Preventative brain radiation for lung cancer patients: Benefits and risks

November 02, 2009

CHICAGO - A new study is taking a closer look at the benefits versus risks for lung cancer patients to undergo preventative brain radiation therapy as a means to stop cancer from spreading to the brain.

Study results show that while preventative brain radiation for patients with non-small cell lung cancer - the most common form of lung cancer - does reduce the chance of developing brain metastases, it impacts some short-term and long-term memory.

The study also reveals that preventative brain radiation does not increase survival and has no significant impact on quality of life, says study co-investigator Benjamin Movsas, M.D., chair of the Department of Radiation Oncology at Henry Ford Hospital in Detroit.

"These findings offer a more complete perspective regarding this intervention for patients with non-small cell lung cancer," Movsas says. "We now need to develop strategies to help shift the benefit-risk ratio for this treatment."

Dr. Movsas will present the study results Nov. 2 at the plenary session for the 51st annual American Society for Radiation Oncology (ASTRO) meeting. Out of nearly 1,000 abstracts submitted, only a handful of study abstracts, including the one from Henry Ford, were selected for the ASTRO plenary session.

The study is part of a national Radiation Therapy Oncology Group (RTOG) analysis of prophylactic cranial irradiation for patients with stage III non-small cell lung cancer.

Previous studies have found this preventative type of external beam radiation therapy that treats the entire brain - known as prophylactic cranial irradiation (PCI) - can reduce the risk of cancer spreading to the brain in patients with non-small cell lung cancer, as well as its sister disease, small-cell lung cancer. The risk of cancer developing in the brain increases as people with non-small cell lung cancer live longer with more effective treatments.

To learn more about how PCI impacts a patient's quality of life and cognitive function, Dr. Movsas and his colleagues tracked the progress of 340 patients with stage III non-small cell lung cancer for one year after receiving PCI, a 10-minute treatment that occurs once a day for two to three weeks.

The study finds that patients with non-small cell lung cancer treated with PCI have a significantly decreased risk of developing brain metastases by 10 percent (from 18 percent to 8 percent), compared with those who did not receive the treatment.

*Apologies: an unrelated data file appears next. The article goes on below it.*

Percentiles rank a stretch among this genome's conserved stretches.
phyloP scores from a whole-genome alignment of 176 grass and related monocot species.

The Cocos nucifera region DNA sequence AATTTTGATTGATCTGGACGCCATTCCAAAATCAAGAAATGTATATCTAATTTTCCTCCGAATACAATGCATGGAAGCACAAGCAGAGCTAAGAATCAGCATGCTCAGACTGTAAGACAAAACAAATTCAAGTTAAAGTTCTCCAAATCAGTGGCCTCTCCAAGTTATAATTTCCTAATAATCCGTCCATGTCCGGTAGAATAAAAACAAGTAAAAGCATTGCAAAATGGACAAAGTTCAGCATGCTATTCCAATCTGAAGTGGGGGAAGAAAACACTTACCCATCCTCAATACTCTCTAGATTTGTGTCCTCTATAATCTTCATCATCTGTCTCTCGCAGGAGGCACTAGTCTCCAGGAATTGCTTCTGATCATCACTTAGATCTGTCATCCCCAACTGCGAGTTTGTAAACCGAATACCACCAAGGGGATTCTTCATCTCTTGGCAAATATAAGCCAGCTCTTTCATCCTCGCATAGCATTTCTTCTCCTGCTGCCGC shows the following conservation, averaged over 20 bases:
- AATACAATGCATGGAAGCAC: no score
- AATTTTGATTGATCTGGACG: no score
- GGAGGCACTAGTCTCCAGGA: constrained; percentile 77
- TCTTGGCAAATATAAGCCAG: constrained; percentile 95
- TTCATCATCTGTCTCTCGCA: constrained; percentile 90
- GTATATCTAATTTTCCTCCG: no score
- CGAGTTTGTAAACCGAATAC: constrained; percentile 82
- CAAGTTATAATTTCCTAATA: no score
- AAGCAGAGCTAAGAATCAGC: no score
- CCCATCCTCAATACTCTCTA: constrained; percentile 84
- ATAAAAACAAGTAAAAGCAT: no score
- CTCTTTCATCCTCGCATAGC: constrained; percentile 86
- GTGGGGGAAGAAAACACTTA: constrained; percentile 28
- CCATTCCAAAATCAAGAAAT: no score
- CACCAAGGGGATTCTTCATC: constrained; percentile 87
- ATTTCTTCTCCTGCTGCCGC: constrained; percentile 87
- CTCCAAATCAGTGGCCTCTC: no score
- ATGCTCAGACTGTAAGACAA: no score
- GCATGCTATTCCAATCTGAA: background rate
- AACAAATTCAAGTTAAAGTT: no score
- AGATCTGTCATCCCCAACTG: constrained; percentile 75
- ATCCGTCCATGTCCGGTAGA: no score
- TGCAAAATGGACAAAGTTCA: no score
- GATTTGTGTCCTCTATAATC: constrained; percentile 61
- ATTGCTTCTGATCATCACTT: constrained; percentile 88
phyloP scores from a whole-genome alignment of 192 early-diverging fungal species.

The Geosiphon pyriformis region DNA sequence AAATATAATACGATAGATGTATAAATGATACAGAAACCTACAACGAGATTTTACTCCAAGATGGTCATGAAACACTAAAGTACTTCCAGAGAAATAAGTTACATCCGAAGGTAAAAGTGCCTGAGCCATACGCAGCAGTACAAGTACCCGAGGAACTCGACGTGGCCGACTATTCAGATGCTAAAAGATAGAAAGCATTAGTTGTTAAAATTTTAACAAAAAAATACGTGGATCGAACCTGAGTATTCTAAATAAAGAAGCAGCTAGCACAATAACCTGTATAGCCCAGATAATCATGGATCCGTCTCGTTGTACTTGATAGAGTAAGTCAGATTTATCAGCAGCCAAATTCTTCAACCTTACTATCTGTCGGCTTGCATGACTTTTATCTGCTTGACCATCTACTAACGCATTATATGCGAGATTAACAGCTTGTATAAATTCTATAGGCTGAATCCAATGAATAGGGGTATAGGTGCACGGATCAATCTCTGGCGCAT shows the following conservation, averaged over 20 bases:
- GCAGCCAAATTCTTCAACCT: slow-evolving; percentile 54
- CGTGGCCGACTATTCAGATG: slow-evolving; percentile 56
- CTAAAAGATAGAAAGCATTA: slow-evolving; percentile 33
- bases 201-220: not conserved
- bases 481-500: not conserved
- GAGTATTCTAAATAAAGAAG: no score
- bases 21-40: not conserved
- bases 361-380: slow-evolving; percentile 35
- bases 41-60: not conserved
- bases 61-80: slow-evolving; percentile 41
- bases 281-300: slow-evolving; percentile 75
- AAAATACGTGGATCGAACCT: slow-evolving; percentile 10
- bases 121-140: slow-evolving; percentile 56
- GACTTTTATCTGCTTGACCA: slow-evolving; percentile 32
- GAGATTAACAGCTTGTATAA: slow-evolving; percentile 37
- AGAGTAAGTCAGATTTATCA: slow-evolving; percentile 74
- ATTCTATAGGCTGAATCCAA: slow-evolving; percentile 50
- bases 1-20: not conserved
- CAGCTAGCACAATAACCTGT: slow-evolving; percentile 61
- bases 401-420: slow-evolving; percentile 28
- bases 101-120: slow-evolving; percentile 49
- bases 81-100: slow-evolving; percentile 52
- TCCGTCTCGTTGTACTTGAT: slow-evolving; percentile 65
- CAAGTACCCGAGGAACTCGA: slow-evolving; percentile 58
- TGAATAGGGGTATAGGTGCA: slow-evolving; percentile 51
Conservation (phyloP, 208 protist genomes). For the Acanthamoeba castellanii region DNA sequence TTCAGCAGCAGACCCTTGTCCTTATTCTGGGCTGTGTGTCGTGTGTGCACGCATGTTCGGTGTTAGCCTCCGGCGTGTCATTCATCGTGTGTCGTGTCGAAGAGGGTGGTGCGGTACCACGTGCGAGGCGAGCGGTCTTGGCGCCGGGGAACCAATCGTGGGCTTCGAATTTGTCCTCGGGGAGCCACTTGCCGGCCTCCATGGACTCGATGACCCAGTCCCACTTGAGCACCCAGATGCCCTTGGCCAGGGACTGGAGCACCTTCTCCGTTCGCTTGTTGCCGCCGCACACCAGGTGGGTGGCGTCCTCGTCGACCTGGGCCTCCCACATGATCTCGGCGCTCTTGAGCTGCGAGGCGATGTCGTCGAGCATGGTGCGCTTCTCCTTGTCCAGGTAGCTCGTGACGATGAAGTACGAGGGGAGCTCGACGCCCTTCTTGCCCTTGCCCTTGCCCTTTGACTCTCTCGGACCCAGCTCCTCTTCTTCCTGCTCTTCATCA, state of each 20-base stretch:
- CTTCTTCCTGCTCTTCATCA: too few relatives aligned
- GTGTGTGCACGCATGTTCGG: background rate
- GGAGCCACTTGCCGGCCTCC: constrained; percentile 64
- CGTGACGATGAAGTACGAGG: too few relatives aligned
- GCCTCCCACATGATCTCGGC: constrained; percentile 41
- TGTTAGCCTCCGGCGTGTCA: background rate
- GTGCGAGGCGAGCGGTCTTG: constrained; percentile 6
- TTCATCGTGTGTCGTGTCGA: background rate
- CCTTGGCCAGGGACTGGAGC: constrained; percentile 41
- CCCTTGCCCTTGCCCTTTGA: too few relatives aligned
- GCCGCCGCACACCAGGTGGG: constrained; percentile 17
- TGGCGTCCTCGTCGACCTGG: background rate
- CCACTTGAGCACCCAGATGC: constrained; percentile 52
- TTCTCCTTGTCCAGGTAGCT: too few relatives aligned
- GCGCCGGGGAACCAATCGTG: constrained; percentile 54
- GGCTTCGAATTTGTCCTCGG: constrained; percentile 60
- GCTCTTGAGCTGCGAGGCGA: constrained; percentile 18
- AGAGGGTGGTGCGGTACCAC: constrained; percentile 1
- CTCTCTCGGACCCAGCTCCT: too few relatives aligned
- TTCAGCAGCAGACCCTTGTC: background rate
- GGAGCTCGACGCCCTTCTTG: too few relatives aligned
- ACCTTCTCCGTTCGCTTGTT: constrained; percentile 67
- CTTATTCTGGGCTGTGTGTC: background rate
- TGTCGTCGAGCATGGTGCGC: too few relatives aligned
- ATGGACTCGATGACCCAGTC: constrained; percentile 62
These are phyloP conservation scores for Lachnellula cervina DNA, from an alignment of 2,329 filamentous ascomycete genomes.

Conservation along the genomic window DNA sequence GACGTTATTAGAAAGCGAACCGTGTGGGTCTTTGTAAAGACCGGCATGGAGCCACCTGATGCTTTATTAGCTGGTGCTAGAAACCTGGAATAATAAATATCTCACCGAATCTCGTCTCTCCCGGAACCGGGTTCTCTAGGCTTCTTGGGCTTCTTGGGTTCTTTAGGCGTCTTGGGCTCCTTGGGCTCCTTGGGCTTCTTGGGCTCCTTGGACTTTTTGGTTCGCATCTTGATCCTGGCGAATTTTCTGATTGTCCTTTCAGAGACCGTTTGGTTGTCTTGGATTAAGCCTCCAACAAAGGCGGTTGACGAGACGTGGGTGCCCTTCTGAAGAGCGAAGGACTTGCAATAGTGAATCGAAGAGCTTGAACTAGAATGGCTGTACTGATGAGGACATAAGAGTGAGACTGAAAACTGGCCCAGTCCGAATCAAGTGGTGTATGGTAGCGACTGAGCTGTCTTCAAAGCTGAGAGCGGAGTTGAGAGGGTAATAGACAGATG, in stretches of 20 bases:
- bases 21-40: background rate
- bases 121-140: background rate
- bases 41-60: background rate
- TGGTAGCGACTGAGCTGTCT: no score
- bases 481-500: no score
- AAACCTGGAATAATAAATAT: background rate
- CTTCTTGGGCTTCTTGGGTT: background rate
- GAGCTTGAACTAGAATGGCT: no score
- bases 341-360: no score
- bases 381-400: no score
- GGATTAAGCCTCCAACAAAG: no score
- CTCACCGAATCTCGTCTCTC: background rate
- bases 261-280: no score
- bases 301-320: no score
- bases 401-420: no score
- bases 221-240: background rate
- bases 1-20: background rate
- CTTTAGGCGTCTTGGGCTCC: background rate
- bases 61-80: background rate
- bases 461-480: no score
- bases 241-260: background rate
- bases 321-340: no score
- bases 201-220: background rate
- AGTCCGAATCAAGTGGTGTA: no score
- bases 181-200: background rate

Although there was no significant impact on quality of life, patients who underwent PCI had a greater decline in immediate memory recall and delayed memory recall than patients who did not have PCI.

"This study offers patients a look at both sides of the coin with this treatment, allowing them to make an informed decision about their care," says Dr. Movsas. "Now that we have a more complete perspective and know the challenges, we need to move forward to develop strategies to reduce the risk of neurocognitive changes after brain radiation."

Already a RTOG study is underway to test memantine, a medication approved for Alzheimer's disease, to see if it may help improve memory following brain radiation.

Dr. Movsas notes the potential for exploring other strategies, such as using newer radiation technologies like intensity modulated radiation therapy, for a more precise treatment that will spare parts of the brain associated with memory.
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About Non-Small Cell Lung Cancer

Non-small cell lung cancer is a disease in which cancer cells form in the tissues of the lung. With non-small cell lung cancer, cancer tends to spread in the earlier phase of the disease to other organs, including the brain.

According to the American Cancer Society, about eight to nine out of 10 cases of all lung cancers are the non-small cell type. There are three main sub-types of non-small cell: Squamous cell carcinoma, which make up about 25 percent to 30 percent of all lung cancers; adenocarcinoma, which accounts for about 40 percent of lung cancers and is usually found in the outer part of the lung; and large-cell carcinoma, which accounts for about 10 percent to 15 percent of lung cancers.

Smoking tobacco is the major risk factor for developing lung cancer. Possible signs of lung cancer include a cough that doesn't go away and/or shortness of breath, according to the National Cancer Institute.

Reference: "Phase III Study of Prophylactic Cranial Irradiation versus Observation in Patients with Stage III Non-Small Cell Lung Cancer: Neurocognitive and Quality of Life Analysis of RTOG 0214." ASTRO 2009.

Funding: National Cancer Institute grants (RTOG U10 CA21661 and CCOP U10 CA37422).

Henry Ford Health System

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